Within days of the surrender the NVA’s K-9 "real estate battalion" had begun inventorying property for confiscation. They came to Peter Arnett’s house as he was packing. I spoke Vietnamese with a southern peasant accent, knew back roads around Saigon, and managed to elude North Vietnamese Army roadblocks to get out of the city. I took trips with British journalist and poet, James Fenton, now at Magdelan College, Oxford University. We went south to the Mekong Delta and west to Tay Ninh near Cambodia. We saw few North Vietnamese troops. Viet Cong (southern Vietnamese cadres) roadblocks were casual and easy to pass. They wanted to talk, to tell their story.
We met the local VC commander and a village chief in the delta village of Ap Bac. There in January 1963 the first U.S. helicopters were shot down and a South Vietnamese army unit with new APC armored vehicles suffered a major defeat in a classic "L" shaped ambush. Lt. Col. John Paul Vann, an advisor to the South Vietnamese unit and an early critic of the war effort, knew after Ap Bac that Washington’s policy was a shambles. He was forced to retire because of his outspokenness.
Over small cups of green tea in a roadside house, the men retold the Ap Bac story.
A North Vietnamese Army convoy in captured trucks rolled past. The village elder
motioned to the convoy and used a disparaging term, "Bac Ky", strange northerners. In a
prophetic musing he said that the stern northerners were taking over and wondered if VC
cadres would have a role in a unified country. (more)
Today southerners hold only minor positions of power. Cultural and political differences are apparent in the economy. The south, especially Saigon, now Ho Chi Minh City in official name only, is entrepreneurial and growing while the north is stagnating mired in Soviet Communist bureaucracy and red tape. The south lost the war, but is winning the peace. Change will come after Hanoi’s aging wartime leaders are replaced by individuals wanting growth similar to the rest of Southeast Asia.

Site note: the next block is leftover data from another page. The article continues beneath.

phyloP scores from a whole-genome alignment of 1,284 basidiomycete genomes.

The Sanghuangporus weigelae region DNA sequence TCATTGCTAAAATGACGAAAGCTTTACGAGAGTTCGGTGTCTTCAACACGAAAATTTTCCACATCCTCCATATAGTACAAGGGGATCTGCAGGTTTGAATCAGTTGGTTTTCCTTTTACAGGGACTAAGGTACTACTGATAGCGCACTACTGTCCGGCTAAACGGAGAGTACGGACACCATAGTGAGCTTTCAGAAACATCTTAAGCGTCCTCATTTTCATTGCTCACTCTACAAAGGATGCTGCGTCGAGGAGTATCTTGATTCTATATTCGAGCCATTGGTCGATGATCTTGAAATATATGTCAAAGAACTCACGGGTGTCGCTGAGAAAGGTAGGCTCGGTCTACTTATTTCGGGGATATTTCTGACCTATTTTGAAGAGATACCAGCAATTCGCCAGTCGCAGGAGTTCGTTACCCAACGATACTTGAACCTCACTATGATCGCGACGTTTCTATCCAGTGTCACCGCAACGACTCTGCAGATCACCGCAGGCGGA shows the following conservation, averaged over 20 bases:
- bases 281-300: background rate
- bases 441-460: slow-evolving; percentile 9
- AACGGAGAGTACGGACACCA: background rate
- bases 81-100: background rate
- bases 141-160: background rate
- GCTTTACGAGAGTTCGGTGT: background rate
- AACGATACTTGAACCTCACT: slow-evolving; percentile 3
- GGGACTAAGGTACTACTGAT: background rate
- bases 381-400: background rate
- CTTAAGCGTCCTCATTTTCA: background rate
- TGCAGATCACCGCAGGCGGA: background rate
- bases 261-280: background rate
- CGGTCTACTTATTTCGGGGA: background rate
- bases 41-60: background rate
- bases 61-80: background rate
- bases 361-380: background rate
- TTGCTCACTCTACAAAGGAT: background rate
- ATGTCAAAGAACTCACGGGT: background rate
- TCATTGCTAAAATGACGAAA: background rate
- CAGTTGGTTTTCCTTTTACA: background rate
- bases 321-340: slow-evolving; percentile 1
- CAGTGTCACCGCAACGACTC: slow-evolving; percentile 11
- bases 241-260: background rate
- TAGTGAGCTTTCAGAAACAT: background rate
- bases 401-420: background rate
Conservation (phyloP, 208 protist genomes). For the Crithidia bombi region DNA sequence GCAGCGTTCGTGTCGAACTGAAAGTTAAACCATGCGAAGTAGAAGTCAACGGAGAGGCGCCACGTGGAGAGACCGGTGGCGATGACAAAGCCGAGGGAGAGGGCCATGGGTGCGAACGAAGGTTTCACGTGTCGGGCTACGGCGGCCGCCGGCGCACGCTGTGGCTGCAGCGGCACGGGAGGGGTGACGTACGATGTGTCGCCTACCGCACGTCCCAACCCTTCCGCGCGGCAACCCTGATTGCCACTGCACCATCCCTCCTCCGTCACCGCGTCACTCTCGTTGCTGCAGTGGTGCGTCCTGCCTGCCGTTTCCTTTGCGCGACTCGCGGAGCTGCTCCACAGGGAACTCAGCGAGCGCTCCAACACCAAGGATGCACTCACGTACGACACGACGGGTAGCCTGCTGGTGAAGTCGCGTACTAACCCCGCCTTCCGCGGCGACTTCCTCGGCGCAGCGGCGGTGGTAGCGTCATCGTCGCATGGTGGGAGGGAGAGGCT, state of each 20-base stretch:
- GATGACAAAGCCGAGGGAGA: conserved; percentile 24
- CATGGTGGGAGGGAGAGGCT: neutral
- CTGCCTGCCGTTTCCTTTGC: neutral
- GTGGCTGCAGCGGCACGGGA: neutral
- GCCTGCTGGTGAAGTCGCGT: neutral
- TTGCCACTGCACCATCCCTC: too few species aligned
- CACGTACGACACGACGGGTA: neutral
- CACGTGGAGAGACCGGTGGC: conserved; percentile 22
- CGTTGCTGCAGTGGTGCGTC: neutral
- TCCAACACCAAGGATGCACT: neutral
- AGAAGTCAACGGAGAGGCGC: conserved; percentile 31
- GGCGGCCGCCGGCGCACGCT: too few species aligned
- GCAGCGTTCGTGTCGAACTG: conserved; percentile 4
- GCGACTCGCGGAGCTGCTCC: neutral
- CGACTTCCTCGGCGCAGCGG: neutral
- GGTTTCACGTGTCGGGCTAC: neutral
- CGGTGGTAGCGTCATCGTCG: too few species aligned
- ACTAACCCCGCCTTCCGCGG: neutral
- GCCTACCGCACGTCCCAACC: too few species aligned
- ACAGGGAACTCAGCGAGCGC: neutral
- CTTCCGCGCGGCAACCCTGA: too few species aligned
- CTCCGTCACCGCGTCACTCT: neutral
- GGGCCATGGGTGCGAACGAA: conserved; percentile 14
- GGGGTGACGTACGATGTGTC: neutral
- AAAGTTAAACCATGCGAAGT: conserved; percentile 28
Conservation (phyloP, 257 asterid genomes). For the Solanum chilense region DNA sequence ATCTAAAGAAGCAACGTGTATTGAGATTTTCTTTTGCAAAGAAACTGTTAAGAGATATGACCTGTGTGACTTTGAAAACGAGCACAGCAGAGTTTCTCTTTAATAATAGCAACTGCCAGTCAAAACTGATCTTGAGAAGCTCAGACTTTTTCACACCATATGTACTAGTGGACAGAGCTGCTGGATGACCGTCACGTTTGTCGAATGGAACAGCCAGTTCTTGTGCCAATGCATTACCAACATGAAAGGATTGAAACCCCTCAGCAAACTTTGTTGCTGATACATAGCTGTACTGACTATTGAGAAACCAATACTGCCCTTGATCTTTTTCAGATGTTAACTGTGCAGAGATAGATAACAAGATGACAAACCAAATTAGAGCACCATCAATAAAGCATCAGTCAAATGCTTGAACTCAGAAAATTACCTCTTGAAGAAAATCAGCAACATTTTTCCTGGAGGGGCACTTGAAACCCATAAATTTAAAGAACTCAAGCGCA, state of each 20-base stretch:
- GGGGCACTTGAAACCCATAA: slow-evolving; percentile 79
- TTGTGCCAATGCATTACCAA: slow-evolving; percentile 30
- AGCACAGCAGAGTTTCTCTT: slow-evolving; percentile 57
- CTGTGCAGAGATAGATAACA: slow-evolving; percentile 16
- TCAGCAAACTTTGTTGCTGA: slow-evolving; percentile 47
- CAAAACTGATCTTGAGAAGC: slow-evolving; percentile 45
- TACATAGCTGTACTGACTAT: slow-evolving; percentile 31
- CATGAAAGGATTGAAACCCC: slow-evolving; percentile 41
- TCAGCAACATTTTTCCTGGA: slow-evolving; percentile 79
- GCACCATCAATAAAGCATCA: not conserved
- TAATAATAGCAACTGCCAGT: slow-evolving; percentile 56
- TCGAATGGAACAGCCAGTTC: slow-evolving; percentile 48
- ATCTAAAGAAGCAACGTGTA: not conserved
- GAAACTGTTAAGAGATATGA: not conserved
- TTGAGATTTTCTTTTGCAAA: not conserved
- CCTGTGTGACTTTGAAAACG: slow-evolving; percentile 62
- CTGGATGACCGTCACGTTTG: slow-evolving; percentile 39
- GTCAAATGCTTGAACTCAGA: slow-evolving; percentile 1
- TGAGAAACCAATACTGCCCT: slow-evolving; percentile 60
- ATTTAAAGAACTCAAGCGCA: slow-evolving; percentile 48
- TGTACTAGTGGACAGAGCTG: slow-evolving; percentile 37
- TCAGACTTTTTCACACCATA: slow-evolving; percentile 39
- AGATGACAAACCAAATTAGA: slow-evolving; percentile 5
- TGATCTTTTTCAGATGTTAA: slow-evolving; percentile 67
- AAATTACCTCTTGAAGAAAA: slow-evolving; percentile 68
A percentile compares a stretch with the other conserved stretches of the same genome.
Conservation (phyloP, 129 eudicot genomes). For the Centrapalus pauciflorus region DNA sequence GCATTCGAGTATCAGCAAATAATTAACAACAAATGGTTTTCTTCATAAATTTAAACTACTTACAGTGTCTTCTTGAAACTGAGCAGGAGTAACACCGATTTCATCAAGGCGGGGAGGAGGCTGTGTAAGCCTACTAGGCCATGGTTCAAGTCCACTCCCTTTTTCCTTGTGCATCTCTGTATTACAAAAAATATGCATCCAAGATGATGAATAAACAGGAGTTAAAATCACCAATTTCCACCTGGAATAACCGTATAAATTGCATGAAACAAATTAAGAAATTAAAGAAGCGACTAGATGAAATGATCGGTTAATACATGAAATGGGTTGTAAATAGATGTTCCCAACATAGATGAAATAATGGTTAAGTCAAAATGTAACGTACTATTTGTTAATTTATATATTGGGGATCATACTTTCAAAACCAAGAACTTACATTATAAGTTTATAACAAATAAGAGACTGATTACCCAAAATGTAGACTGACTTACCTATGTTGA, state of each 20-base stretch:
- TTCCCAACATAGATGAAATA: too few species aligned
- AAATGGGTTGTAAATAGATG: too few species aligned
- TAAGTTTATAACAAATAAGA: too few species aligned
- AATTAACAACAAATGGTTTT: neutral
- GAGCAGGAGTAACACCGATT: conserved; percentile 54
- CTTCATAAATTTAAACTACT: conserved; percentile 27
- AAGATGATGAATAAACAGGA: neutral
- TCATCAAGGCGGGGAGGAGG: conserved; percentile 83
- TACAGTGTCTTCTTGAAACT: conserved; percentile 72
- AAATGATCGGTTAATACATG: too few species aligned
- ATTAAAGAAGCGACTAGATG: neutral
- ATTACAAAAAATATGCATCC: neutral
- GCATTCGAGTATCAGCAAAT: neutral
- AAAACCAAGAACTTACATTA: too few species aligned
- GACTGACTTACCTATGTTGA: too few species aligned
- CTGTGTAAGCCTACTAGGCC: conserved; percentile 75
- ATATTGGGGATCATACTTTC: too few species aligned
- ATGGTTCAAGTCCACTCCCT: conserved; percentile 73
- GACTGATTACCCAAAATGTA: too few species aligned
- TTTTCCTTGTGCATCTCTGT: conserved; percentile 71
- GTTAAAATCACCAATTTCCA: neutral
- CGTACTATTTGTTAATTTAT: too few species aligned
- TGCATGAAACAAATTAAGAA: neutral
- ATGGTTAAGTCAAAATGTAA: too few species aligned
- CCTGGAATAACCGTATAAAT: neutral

Another day trip, near the site of the former U.S. 25th Division base at Cu Chi, 30 miles west of Saigon, I met a regional VC commander. He said they would make any sacrifice, pay any price to unify the country and end a thousand years of Chinese, French and American domination and meddling. Their appeal was nationalistic. The crux of the commander’s story was brief. His unit had a strength of 600 and in the decade of his command his battalion suffered 12,000 dead, meaning his unit was killed 20 times over. The Saigon government never had that commitment. Their military was mired first in French colonial attitudes and practice and secondly, after the U.S. investment in blood and treasure, it was unthinkable that America would abandon them.
U.S. leaders never grasped Vietnam as a political war; that the other side Could lose every battle and still win. It wasn’t a WW II war of space; it was a war of time. Hanoi won by not losing, by outlasting America. Washington’s early Vietnam decisions were made after the Chinese Communist victory, the Korean War, and the Cold War intensified. Vietnam was another containment battleground. Once involved, however, U.S. policymakers never seriously reevaluated the policy and "mission creep" set in. Policy implementation was typically American: throw money, materiel and men at Vietnam and maybe it would solve itself.